No doubt all admire the sang-froid and skill, possession of which is necessary to make a good surgical operator — qualities, by the way, which are perhaps more frequently developed by training, than found already existing as a natural inheritance. But it is germane to our purpose to remember that everybody has a direct practical concern in the existence of an available supply of the necessary talent to meet a certain demand on the part of the body politic, for no one knows how soon his own personal necessities may not be such as to give him the strongest possible interest in its exercise: a demand that is absolutely inevitable; — for be assured that, without any wish to alarm you, gentle reader, Mr. Neison will, if requested to make the calculation, inform us at once what the numerical chances are that your own well-proportioned nether limb will, or will not, fall before the surgeon's knife, or that that undoubtedly hard and well-developed cranium may not yet be scientifically explored by “trepan” or “trephine.”[1] He will estimate with unerring certainty the probability (to nine places of decimals, if you demand it) that your own fair person may become the subject of some unpleasing excrescence[2]; and also what the chances are that you must seek the surgeon's aid to remove it. While Mr. Buckle will stoutly maintain, and you will find it hard to gainsay him, that, given the present conditions of existence, a certain ascertainable number of tumours, broken legs, and natural-born deformities will regularly make their appearance every year among the human family. And he will probably add, that it is perfectly within the province of possibility to calculate, if we had all the required data, the exact number of individuals who have the requisite courage to submit to operation; as of those who will not have heart to do so, and who will inevitably die without benefit of surgery; together with the exact percentage to the population of those who will, and who will not, put faith in the blessed boon of chloroform. (500)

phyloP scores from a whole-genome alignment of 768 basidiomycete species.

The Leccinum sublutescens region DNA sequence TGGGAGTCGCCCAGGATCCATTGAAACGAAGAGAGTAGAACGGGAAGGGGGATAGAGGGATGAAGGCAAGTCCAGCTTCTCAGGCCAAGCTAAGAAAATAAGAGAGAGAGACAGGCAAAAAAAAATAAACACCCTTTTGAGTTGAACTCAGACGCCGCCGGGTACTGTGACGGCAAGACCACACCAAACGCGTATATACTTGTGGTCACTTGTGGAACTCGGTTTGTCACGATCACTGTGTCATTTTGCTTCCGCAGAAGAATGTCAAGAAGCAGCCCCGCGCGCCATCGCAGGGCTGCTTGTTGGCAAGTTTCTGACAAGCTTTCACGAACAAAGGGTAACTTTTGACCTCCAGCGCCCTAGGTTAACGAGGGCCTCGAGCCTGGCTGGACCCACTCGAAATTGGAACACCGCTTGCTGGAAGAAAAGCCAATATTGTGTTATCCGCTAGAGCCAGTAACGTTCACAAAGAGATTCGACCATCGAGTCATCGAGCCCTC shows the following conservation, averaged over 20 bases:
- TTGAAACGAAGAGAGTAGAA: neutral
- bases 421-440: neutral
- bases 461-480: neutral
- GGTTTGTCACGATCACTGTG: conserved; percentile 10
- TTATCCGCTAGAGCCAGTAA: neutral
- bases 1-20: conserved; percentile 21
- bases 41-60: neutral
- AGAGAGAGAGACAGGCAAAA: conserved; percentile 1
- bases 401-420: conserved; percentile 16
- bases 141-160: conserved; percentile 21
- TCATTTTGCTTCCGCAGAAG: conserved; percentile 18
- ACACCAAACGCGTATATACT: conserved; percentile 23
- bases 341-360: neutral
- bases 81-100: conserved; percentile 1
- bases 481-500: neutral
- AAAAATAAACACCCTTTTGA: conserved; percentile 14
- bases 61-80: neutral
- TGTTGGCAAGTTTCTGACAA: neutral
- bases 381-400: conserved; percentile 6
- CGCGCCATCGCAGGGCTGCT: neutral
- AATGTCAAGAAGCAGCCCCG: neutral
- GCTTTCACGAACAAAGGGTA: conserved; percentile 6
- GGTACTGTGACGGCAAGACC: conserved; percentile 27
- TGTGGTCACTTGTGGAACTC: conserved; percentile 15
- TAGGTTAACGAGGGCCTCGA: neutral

[He goes on to describe the roughness of early-amputation, the “patient’s torture” from surgeons using “a red-hot knife” to amputate in the eleventh century or “red-hot irons” or “boiling pitch”[3] to cauterize after surgery in the sixteenth century and then the surgical improvement of ligature to stop bleeding after amputation, introduced to England in the seventeenth century (501-02).]